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Is the Weeping Willow Deciduous?

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The weeping willow tree (Salix alba "Tristis") is native to China and now grows in many of the United States. The tree often reaches a height of 35 to 70 feet.

Identification

Deciduous trees are those whose leaves fall or are shed seasonally or due to a certain stage of development. The weeping willow tree is among those who share that trait. “Weeping willows are deciduous, the thin, three- to six-inch-long leaves turning yellow before falling,” says the University of Florida’s Institute of Food and Agricultural Sciences.

Significance

The Eastern Forest Environmental Threat Assessment Center indicates that the deciduous nature of the weeping willow means that the dropping leaves present a crush of organic matter around the tree. The decomposing leaves damage water quality and oxygen in the autumn, directly stressing nearby aquatic-based plants and animals.

Effects

With long branches and leaves that often drape nearly to the ground, the tree is renowned for not only its unique aesthetic appeal, but also its decidedly cluttered after-effects. "It is a messy tree due to twig drop," notes the North Dakota State University Agriculture and Extension Departments.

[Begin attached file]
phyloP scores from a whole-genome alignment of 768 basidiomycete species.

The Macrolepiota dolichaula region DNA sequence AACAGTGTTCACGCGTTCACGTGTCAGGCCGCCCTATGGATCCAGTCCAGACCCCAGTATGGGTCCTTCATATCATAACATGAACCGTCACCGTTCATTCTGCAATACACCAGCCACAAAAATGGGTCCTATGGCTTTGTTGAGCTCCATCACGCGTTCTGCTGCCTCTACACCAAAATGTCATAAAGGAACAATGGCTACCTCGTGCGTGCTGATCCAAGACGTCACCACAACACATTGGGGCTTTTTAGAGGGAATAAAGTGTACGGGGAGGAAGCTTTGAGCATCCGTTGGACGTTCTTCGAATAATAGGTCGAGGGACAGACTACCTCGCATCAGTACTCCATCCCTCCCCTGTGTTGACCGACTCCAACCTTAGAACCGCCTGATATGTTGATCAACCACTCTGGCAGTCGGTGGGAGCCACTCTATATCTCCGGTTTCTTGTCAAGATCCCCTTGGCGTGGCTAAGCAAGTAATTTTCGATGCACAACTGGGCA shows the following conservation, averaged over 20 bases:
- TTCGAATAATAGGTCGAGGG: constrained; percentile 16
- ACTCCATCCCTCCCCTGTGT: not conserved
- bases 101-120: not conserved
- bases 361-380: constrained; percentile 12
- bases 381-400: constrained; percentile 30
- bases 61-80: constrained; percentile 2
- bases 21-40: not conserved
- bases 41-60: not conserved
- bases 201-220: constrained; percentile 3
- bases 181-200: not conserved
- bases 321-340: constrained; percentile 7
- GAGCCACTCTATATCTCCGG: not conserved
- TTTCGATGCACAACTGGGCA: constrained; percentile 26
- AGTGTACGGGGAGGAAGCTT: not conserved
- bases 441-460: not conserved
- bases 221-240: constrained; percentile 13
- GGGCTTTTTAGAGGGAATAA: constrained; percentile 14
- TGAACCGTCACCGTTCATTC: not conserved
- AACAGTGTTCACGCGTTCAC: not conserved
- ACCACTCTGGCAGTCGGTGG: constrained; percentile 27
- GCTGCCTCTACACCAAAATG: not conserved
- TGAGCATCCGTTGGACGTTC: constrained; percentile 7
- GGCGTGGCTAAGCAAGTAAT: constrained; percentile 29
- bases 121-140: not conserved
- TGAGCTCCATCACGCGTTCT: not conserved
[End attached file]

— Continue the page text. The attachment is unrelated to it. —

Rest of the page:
Willow Trees And Weeping Willow Trees?

More than 100 species of willow grow within North America alone. It grows up to 50 feet tall and 40 feet wide. The tree's branches flow from the "weeping" branches to the ground, providing privacy both behind and directly beneath the tree. Like other members of the willow family, the weeping willow can be invasive in the wild. If the area in which you want to plant a tree or bush can't be kept consistently moist, or if a weeping willow is too large for your property, consider other willows. The bayberry willow (Salix myricoides), which grows up to 20 feet tall, and the prairie willow (Salix humilis), which grows between 2 and 8 feet tall, are both good candidates for sandy and dry conditions -- quite the opposite of what weeping willows need. Salix trees and shrubs spread rapidly. In California, for example, no willow trees are currently on the state's Invasive Plant Inventory Database.

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